House Church Talk - Baptisms and Administrations

David Miller David at
Thu Feb 5 11:33:00 EST 2004

Hi Bruce.

I agree with your theme about strict dispensational teaching leading to
erroneous conclusions.  Nevertheless, I have a comment to make about
baptism having a foundation in Judaism, and a question about your
statement that you think Jesus was the last person that John baptized.

It seems to me that the idea of baptisms being rooted in Judaic ritual
is most prominently observed in Mark 7:4 which speaks of the Pharisees
baptizing cups, pots, brasen vessels, and beds / tables.

Then came together unto him the Pharisees, and certain of the scribes,
which came from Jerusalem. And when they saw some of his disciples eat
bread with defiled, that is to say, with unwashen, hands, they found
fault. For the Pharisees, and all the Jews, except they wash
(baptizontai) their hands oft, eat not, holding the tradition of the
elders. And when they come from the market, except they wash, they eat
not. And many other things there be, which they have received to hold,
as the washing (baptismous) of cups, and pots, brasen vessels, and of
tables. Then the Pharisees and scribes asked him, Why walk not thy
disciples according to the tradition of the elders, but eat bread with
unwashen hands? (Mark 7:1-5 KJV)

Luke also has a passage in which the Pharisees marvelled that Jesus had
not first baptized before dinner.

And as he spake, a certain Pharisee besought him to dine with him: and
he went in, and sat down to meat. And when the Pharisee saw it, he
marvelled that he had not first washed (baptizo) before dinner. (Luke
11:37-38 KJV)

There is something else to note here for those holding to the Quaker
theology against Christian water baptism, and that is that water
certainly is understood as the medium in these passages even though it
is not specifically stated.  For example, I might tell my children to
wash their hands.  I don't have to say, "wash your hands IN WATER"
because it is commonly understood that washing hands means washing in
water.  In the same way, the understood medium for baptism is water.  I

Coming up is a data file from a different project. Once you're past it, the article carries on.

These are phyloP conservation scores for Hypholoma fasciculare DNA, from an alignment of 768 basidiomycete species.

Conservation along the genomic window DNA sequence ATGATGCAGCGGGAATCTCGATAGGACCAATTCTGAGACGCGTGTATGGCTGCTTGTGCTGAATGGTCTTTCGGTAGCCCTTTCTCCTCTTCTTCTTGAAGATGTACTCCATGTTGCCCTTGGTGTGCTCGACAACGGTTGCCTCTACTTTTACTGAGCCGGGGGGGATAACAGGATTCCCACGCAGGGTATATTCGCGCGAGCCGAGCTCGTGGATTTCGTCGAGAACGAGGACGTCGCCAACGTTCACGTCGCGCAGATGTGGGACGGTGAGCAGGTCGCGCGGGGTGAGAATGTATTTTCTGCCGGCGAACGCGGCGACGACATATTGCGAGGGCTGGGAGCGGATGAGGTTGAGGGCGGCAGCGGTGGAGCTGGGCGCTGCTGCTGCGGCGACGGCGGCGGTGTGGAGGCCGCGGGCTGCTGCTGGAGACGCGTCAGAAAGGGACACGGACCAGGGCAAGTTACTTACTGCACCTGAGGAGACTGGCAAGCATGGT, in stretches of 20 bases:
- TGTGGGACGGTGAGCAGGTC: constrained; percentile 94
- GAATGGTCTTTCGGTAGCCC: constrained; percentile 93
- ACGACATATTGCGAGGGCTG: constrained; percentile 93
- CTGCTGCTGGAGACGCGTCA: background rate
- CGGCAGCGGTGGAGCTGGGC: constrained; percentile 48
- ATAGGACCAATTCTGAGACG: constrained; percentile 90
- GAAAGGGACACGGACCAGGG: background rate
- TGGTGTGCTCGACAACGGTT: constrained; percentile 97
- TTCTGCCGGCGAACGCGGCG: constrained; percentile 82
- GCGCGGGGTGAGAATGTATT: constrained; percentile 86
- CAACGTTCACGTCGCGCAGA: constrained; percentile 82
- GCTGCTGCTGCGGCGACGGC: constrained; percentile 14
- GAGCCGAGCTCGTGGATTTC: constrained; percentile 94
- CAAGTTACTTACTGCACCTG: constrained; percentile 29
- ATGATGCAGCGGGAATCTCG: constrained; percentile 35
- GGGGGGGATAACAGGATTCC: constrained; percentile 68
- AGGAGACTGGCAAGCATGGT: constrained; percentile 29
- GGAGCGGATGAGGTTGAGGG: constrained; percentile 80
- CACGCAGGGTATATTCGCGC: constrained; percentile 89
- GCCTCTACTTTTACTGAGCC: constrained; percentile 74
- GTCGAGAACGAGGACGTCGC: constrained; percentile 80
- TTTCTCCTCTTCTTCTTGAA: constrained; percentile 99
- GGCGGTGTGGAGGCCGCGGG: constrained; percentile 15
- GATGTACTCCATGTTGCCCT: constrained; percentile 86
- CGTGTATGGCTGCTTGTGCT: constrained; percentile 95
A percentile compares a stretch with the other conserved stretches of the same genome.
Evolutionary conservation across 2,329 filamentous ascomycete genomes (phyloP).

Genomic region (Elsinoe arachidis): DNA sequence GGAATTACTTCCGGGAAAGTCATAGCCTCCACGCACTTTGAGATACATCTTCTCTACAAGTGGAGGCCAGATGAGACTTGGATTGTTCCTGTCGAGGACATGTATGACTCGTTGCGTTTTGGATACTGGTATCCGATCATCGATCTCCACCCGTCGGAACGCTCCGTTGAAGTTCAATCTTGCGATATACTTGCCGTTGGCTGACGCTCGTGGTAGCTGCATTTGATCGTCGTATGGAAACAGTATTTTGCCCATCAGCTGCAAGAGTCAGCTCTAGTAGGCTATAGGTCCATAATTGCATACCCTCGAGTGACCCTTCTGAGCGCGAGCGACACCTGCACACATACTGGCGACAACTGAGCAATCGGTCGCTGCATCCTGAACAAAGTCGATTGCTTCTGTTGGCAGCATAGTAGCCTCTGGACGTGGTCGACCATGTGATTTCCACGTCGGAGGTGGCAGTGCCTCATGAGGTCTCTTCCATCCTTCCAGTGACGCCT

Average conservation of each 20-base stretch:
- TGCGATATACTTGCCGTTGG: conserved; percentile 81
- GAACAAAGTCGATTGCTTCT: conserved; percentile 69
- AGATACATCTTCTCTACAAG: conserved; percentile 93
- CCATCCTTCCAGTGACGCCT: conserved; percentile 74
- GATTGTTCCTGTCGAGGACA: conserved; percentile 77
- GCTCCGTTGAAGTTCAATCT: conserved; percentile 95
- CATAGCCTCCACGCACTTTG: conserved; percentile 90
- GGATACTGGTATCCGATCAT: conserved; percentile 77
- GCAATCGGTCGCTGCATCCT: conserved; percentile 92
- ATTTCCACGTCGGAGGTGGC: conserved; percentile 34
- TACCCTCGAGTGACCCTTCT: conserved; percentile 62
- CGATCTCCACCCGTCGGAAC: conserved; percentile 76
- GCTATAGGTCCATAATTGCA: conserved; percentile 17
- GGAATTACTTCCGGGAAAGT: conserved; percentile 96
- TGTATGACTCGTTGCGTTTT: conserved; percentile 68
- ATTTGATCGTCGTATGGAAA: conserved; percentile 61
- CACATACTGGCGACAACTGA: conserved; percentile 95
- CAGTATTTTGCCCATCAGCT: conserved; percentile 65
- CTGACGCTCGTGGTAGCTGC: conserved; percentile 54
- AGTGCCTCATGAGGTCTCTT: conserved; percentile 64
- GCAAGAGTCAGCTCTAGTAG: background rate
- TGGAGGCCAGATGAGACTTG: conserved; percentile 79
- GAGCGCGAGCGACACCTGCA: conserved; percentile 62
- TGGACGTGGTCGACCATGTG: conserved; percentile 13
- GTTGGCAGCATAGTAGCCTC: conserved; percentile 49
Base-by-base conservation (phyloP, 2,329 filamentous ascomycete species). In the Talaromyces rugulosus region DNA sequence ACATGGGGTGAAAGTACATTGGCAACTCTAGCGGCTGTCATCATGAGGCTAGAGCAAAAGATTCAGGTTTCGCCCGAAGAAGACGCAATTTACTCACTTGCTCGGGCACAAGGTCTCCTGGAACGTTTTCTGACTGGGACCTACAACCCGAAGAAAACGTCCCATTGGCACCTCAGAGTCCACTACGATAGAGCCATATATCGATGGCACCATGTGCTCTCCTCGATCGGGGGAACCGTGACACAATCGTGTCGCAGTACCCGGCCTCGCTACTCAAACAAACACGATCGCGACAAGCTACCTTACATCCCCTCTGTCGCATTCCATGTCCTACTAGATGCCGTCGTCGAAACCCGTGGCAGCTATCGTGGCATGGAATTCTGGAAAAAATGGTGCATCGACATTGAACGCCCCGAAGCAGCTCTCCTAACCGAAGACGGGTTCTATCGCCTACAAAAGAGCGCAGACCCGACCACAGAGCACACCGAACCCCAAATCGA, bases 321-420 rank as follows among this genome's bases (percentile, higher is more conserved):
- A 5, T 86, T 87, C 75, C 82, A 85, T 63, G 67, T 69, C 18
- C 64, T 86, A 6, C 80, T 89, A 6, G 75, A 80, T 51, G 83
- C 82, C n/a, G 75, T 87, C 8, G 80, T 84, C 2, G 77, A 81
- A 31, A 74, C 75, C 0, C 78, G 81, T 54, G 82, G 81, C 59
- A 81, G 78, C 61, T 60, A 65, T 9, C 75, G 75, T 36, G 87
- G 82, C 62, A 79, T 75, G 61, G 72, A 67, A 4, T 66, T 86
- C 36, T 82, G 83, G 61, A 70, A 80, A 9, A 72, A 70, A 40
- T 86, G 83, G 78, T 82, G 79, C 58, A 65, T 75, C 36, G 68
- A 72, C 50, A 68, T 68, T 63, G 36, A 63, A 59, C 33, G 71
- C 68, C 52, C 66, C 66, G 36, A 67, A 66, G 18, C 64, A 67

think when the word baptism is used without reference to a medium, or
without clear context of another medium, then water ought to be
understood as the medium in which the baptism is done.

Bruce wrote:
> Ross, I believe that the last person John baptized 
> was the Lord Jesus, Himself! We never read of John 
> baptizing any others after he had introduced the 
> Lord Jesus publicly and testified that it was he 
> who would baptize people with the Holy Spirit and 
> with fire.

Is this only an argument from the silence of Scripture or do you have
some reason to believe that John stopped baptizing after he baptized

In any case, I think you are overlooking passages which indicate that
Jesus and John both were baptizing at the same time.  Consider the
following passages:

After these things came Jesus and his disciples into the land of Judaea;
BAPTIZING in Aenon near to Salim, because there was much water there:
and they came, and were baptized. For John was not yet cast into prison.
Then there arose a question between some of John's disciples and the
Jews about purifying. And they came unto John, and said unto him, Rabbi,
he that was with thee beyond Jordan, to whom thou barest witness,
behold, the same baptizeth, and all men come to him. (John 3:22-26 KJV)

When therefore the Lord knew how the Pharisees had heard that JESUS MADE
AND BAPTIZED MORE DISCIPLES than John, (Though Jesus himself baptized
not, but his disciples,) He left Judaea, and departed again into
Galilee. (John 4:1-3 KJV)

I would be interested in hearing your comments.

Peace be with you.
David Miller, Beverly Hills, Florida.

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